Lauren Humphries-Brooks has worked as a freelance editor since 2015, amassing a resume that includes literary fiction, sci-fi/fantasy, romance, LGBTQ+, mystery/thrillers, academic publications, and film and television. She’s worked with St. Martin’s Press, Tor, Forge, Griffin, Prometheus, Intellect Books, Amazon Publishing, Kirkus, Audible, and Erewhon Books.
Her clients run the gamut from experienced, award-winning authors, to new writers looking for guidance through the editing process, and include Pulitzer Prize nominees, first-time fantasy authors, family historians, and film critics.
A writer herself, with a master’s in creative writing from the University of Edinburgh, Lauren believes that a good editor works for the good of the author and will work closely with you to hone your work.
How long have you been an editor? How long have you been with Book Editing Associates?
I’ve worked as an editor since 2015 and have been with Book Editing Associates for nearly three years!
Why did you decide to be an editor?
I have a degree in creative writing, and I always loved the critique aspect of my degree. Helping to hone other people’s manuscripts and to see the improvement from draft to draft is so gratifying.
Are you also a writer? Please tell us about a couple of things you wrote.
Yes! I write fantasy and thrillers, for the most part, including a quasi-steampunk feminist fantasy novel I’m currently querying. I’m also a film critic and am working on a book about Alfred Hitchcock.
What one thing can make most books you write or edit better?
Asking the question “what’s at stake?” of everything you write. Or, more bluntly: “Why does the reader care?”
What’s your fave/least fave…Most challenging/easiest …aspect of editing?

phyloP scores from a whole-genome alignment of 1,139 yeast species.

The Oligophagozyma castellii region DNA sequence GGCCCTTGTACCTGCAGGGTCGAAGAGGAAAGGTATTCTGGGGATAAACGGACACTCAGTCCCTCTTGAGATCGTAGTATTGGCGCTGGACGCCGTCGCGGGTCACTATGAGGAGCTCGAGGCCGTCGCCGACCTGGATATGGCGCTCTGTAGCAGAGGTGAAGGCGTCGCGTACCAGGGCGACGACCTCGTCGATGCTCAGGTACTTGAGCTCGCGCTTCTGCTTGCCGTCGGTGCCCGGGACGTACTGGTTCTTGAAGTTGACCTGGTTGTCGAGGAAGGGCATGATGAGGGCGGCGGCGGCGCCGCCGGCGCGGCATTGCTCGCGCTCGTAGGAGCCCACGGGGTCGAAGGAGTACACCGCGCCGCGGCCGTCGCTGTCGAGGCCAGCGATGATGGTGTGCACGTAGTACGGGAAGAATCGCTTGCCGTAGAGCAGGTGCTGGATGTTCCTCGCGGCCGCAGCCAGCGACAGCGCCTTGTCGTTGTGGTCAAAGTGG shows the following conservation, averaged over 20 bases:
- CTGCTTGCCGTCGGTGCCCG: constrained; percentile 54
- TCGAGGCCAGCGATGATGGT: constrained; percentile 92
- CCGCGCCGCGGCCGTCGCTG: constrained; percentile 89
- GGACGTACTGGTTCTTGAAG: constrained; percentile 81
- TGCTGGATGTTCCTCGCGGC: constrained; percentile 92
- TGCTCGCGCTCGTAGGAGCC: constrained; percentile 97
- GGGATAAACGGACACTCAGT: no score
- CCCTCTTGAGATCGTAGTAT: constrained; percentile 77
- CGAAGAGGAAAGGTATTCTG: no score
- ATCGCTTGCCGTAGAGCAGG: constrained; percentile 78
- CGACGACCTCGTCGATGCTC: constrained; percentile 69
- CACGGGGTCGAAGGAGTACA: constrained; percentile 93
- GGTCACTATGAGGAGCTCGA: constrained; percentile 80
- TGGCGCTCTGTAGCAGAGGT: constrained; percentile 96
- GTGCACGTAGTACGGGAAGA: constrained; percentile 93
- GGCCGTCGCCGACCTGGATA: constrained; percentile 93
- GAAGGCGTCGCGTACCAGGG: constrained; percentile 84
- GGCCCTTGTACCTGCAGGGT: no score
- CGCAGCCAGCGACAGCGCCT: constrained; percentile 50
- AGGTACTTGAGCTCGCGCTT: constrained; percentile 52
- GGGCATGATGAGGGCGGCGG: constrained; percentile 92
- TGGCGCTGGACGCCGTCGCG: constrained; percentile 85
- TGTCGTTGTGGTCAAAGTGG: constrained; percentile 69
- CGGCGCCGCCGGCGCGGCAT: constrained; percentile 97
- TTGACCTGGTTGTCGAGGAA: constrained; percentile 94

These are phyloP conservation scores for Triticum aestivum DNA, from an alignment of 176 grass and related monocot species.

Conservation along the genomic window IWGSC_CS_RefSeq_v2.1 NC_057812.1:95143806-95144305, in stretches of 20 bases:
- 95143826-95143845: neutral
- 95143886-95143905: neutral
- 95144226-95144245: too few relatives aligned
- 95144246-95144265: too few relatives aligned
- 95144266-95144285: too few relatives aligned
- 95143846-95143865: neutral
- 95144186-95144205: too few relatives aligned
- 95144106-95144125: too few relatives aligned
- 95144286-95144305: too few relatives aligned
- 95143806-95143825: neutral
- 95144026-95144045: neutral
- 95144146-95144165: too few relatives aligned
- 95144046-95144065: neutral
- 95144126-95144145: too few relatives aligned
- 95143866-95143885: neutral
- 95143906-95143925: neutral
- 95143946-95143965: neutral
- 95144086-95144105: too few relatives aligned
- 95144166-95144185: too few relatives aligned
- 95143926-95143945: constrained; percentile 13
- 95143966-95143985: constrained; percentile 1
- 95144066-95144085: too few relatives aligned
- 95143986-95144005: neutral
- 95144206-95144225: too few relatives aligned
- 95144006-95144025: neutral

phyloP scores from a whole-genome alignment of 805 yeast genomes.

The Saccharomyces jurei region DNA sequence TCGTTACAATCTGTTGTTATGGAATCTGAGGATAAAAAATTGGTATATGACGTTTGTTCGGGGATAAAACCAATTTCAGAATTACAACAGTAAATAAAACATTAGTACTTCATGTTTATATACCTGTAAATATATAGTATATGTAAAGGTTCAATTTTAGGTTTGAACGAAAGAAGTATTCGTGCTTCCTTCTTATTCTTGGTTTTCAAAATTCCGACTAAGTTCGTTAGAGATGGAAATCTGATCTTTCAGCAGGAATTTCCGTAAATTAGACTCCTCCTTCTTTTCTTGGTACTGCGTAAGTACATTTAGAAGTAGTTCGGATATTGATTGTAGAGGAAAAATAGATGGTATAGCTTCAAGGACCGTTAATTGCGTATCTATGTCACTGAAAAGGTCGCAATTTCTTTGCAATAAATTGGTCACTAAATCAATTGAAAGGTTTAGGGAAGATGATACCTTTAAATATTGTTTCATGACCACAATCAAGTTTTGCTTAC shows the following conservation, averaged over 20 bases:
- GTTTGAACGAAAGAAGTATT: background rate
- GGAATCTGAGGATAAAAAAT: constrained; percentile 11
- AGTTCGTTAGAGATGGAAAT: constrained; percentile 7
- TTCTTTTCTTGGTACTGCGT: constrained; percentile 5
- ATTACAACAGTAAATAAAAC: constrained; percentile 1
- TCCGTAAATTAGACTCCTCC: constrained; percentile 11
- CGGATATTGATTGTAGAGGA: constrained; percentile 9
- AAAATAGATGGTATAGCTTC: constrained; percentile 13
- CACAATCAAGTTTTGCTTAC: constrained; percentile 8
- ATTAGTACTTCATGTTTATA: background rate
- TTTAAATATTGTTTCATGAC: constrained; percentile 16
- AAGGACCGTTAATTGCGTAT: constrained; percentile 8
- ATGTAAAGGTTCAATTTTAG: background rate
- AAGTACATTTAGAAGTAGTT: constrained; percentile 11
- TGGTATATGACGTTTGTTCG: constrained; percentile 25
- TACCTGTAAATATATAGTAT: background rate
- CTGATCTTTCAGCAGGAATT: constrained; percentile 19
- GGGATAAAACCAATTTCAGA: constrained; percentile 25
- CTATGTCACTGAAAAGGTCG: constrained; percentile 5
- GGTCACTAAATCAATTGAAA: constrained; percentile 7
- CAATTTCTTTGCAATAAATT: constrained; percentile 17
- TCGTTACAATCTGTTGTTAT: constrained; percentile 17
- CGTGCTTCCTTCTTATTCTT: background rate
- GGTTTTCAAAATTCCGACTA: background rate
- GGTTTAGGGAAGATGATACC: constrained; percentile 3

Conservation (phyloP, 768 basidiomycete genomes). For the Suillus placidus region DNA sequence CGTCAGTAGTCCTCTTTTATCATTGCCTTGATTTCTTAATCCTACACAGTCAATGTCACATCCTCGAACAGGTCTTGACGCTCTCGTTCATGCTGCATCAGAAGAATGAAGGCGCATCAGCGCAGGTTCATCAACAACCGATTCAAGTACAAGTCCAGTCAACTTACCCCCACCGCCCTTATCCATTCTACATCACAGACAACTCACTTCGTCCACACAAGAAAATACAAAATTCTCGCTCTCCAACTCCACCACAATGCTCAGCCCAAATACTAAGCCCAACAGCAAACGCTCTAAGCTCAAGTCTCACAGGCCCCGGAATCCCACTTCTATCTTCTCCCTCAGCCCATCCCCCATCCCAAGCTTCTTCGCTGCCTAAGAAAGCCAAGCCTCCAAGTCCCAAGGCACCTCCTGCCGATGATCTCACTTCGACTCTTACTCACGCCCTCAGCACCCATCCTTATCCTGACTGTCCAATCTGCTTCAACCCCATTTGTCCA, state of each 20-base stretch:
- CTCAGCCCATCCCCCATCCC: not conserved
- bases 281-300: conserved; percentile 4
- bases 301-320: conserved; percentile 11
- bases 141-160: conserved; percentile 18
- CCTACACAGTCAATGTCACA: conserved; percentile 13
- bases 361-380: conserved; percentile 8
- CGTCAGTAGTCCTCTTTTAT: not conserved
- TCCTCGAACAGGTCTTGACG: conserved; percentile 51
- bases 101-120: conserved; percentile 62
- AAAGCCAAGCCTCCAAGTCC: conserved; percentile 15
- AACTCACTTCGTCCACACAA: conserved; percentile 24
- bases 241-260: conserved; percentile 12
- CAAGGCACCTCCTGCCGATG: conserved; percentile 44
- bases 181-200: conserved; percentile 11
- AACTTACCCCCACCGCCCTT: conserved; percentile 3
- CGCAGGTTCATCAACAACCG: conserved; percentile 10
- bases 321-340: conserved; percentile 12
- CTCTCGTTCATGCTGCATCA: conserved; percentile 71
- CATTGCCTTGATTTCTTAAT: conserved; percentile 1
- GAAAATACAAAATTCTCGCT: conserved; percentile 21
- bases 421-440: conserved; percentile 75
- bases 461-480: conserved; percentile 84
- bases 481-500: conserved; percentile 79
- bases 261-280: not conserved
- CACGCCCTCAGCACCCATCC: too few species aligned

Fave: Books that are really well-written. Good writing is always a pleasure to read, regardless of what other work needs to be done on it.
Least fave: Issues of tense. It’s difficult to work with a manuscript where the tense is constantly shifting.
How do you balance between the author’s style and vision, and the taste of commercial publishers or readers?
First I want the book to be what the author wants it to be. That takes priority. By improving the quality of the writing, the plotting, the dialogue, and so forth, it becomes more commercially viable. The industry is so mercurial that the goal really should be to come out with a book that the author cares about.
What are some things that make a book appealing to a publisher today?
Strong, unique writing that has some affinities with contemporary work. I work a lot with genre fiction and so it fitting into a genre while still being unique in itself is both challenging and important.
What are your top goals as you approach an edit?
To make the book the best it can be.
What fills your time when not editing?
I co-host a feminist film podcast, write my own books, play with my dog, read voraciously, and bake!